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Newer car with more miles OR Older car with fewer miles?

What is better for same price?

  1. Newer car with more miles
  2. Older car with less miles

Assuming they are the same price.

2007 with 115k miles for 13k
2004 with 90k miles for 13k

I usually like brevity, but you gave us too little information to provide useful answers.

But I’ll guess anyway! The mileage is too close if they are the same car, which would make the 2007 the clear choice. Unless the 2007 was thoroughly thrashed. OTOH, if the 2007 is a Yaris and the 2004 is an Echo, they are way overpriced. But if they are both Corvettes, I’d take the Z06, no matter which one it is.

I would go for the 07, the mileage is not as significant as the years in this situation. imhop

The one with all the maintenance records available to you that prove it’s up to date on all maintenance items

In your specific example I’d pick the newer car. There’s not really that great a difference in miles. In some cases, a higher mileage car may be a better deal, there are some maintenance items that almost certainly would have been done by, say, 150,000 whereas an 80,000 mile car may never have had timing belt, brakes, fluids, etc. But many people don’t think that way and run away from a car with over 100,000 miles.

I’m a mechanic and repair and maintain cars myself. Last car I bought was 3 years old and had 114,000 miles. Car lot couldn’t sell it, so I got a 3 year old Lincoln for $10,000.

My dad was like that. He thought that a car approaching 100k miles was beyond hope. The only one that he ever kept with high miles was a 78 Chevy Capric full size station wagon that had been retired as a family vehicle and relegated to making trips to his lake property while ferrying garden supplies and so on.

That car had about 410k miles on it when my mom got rid of it. The motor and transmission had never been touched and the most amazing thing of all to me was that the carburetor had never been overhauled.
A few water pumps, a fuel pump, brakes, and a failed A/C hose is about it.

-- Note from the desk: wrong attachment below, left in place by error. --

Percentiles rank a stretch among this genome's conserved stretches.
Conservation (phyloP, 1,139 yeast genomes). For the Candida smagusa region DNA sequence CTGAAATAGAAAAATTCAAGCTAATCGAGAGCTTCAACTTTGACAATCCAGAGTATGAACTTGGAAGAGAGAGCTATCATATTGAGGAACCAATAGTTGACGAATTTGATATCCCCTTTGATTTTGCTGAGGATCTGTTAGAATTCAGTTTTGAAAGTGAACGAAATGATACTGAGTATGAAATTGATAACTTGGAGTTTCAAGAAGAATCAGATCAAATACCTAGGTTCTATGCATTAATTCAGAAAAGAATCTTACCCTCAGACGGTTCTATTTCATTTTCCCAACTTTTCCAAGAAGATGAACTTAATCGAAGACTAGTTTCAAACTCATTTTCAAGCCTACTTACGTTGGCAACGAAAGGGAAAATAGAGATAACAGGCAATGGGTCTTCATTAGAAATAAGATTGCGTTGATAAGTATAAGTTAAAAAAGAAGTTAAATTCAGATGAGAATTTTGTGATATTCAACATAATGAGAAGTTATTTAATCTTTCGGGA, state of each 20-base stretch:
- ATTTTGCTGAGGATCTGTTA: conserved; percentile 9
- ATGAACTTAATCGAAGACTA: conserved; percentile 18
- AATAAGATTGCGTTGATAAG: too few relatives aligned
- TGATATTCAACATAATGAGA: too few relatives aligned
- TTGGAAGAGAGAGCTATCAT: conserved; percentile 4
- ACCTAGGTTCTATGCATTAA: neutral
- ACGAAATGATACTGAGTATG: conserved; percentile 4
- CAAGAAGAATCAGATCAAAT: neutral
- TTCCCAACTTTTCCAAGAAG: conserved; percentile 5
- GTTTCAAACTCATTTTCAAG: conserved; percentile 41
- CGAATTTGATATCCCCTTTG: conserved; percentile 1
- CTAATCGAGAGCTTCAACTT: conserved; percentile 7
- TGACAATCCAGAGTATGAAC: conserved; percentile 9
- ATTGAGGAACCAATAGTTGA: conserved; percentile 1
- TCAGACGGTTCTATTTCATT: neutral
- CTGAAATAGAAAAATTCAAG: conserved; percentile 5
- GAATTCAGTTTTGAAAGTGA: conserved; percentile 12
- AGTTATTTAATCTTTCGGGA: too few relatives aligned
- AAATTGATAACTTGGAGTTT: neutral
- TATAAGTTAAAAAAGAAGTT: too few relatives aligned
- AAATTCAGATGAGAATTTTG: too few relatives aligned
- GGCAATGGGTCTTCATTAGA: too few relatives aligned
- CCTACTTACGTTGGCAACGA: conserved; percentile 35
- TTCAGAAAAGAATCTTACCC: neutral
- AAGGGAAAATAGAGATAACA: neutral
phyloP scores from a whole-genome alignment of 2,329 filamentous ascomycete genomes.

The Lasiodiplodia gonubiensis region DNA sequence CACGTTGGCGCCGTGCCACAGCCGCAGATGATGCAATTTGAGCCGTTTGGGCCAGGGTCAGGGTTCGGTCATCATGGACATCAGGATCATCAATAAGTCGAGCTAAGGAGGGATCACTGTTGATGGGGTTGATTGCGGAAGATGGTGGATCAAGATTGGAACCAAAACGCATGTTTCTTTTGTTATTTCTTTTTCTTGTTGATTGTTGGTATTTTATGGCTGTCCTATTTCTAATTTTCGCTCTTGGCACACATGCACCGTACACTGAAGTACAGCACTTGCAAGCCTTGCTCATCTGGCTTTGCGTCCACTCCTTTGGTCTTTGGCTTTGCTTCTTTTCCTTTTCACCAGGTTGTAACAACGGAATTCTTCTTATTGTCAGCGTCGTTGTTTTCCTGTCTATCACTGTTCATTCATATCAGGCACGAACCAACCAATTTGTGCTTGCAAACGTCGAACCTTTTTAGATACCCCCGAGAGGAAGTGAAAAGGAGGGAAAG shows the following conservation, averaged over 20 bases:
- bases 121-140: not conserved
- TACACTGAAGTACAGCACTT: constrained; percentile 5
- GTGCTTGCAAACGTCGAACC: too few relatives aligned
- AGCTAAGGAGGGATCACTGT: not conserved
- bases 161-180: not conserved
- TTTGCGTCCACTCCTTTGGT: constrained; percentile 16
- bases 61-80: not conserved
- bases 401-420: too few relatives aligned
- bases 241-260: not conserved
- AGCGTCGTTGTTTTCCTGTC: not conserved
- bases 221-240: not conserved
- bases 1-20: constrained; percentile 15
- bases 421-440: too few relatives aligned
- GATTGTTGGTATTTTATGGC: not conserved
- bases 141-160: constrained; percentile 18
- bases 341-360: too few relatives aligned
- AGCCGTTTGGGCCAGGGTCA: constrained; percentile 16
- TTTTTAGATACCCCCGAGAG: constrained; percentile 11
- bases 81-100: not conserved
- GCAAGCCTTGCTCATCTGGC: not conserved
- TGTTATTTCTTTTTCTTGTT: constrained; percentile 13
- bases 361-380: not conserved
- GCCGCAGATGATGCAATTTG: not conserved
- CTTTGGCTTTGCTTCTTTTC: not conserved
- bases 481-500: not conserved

Ok, let’s adjust the problem:

2007 with 115k miles for 13k
2004 with 70k miles for 13k

I’d take the 2004 in that case; all maintenance roughly equal.

It definitely depends on the cars involved. For instance, if the 2007 car was a 4-cylinder “commuter” car with all those miles on it, I would definitely stay away from that one, because of the accelerated wear-and-tear, you may find yourself paying for a lot of repairs, starting with brakes, tires, timing belt/water pump/tensioner, transmission and clutch, O2 sensors (especially on California Cars, which seem to have a shelf-life of 100-120k miles). If the 2004 car was a 4-cylinder car, $13,000 may be too high a price, despite the fact that the miles appear low (however, I’d still check the CarFAX report on the car to see if the odometer was rolled back at some point in its life).

Aside from luxury cars these days, I would find it a little hard to believe that any 5-year-old car with 115k miles on it would be worth $13k. The same for the older 2004 car with 70, miles.

Test drive each and pick the one you like.

I’m not adverse to high miles on a “newer” car, say 3 model years old. In most cases these high miles were racked up by sales people and were highway miles. I’d like to see documents showing regular oil changes.

I drove nicely equipped company cars about 30K miles per year over 25 years. These cars were always in great shape when they were “turned over” for the next car, usually with about 60K miles.